Andy Griffith and his colourful world

Andy Griffith, the famed children’s author, was in conversation with consul general of Australia, Rowan Ainsworth and some students of Apeejay School and around the world. The author showed his illustrations and gave the viewers a peek into the stories that went on behind the scenes. Griffith was asked by a student where his inspiration for a plethora of original and nonsensical words that he created for his book 143 Storey Tree House comes from. “One of my favourite books in the whole world is Alice’s Adventures in Wonderland by Lewis Carol. He delights in making up words. From him I learnt that you can play with words. Like little kids who make sounds just for their pleasure. We play with words, pictures and ideas not knowing where it would take us. I am so glad that you picked up on that,” the author said.

Cinema and Anupama Chopra

Anupama Chopra was in conversation with Aseem Chhabra to discuss her new book A Place in My Heart, which recounts 50 films and events that have left an indelible mark on the author. This book marked her 25-year-long career in Bollywood, writing, criticising, interviewing, reviewing and winning awards galore. “I genuinely come from a place of love for what I do and if you approach your work with honesty, I don’t think there is scope for any negativity. You keep your head down and you keep working,” she summed up of her journey. She spoke about the lack of social media when she began her career and now there is a loop of instant feedback, some of which are negative and harsh. She spoke about letting go because there is nothing one can do about it except choosing positivity. Her session was a breath of fresh air, throwing an insider perspective on Bollywood –– the industry India loves.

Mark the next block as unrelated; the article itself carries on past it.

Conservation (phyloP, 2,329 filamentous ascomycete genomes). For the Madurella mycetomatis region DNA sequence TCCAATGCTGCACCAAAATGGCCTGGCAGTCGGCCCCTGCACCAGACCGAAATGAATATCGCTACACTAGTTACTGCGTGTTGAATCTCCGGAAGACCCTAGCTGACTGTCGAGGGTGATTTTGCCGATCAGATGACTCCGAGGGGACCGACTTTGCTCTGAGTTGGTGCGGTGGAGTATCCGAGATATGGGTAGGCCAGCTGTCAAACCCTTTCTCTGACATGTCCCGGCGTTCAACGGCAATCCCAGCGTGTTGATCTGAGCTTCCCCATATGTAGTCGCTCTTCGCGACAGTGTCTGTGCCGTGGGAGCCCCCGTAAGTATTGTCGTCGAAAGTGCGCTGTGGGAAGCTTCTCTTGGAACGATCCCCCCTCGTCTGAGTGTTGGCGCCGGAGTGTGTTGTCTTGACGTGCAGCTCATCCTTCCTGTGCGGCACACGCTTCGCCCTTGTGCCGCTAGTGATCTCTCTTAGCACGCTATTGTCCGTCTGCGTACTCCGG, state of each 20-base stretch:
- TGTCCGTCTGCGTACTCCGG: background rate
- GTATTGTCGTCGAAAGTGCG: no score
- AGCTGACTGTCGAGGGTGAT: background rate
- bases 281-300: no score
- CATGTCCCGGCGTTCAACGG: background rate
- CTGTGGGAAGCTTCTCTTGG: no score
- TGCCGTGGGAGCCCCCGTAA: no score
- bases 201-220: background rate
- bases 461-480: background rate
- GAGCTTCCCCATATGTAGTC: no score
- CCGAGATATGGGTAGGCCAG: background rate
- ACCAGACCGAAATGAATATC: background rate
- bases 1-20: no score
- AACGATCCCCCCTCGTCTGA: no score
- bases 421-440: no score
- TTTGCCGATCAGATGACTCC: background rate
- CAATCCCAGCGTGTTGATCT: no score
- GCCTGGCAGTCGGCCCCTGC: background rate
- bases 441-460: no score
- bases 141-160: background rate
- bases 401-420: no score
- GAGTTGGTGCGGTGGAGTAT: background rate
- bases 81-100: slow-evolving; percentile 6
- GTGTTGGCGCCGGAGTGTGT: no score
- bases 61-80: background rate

Milan Vohra (LT), Karuna Ezara Parikh (RT),  Saikat Majumdar (LB), Vivan Marwaha (RB)

Milan Vohra (LT), Karuna Ezara Parikh (RT), Saikat Majumdar (LB), Vivan Marwaha (RB)

An evening about Millennials

Poets and authors Karuna Ezara Parikh, Saikat Majumdar, Vivan Marwaha spoke to Milan Vohra about love, poetry and hope. What emerged from the conversation is a glimpse of the millennial in the ways they think, feel, and react to institutions and society. While Marwaha highlighted data that famously substantiates his book What Millennials Want, Parikh spoke about the spectrum of love that can never be quantified and find sanctity often in a fiction writer’s mind. Saikat Majumdar, who has previously written a queer love story between two boys in a monastic setup, spoke about appropriation and representation in literature.

With such viewpoints and engaging conversations, the three-day festival wrapped up. It also featured the likes of Tusshar Kapoor, Jugal Hansraj who have both recently turned authors, Kabir Bedi, Dolly Thakore, Arunava Sinha, Jeet Thayil, Aparna Sen, Kalyan Ray, Goutam Ghose and more. Debates were held and thoughts were shared on this platform that Oxford Bookstore gently facilitated.

Last updated on 26.01.22, 02:13 AM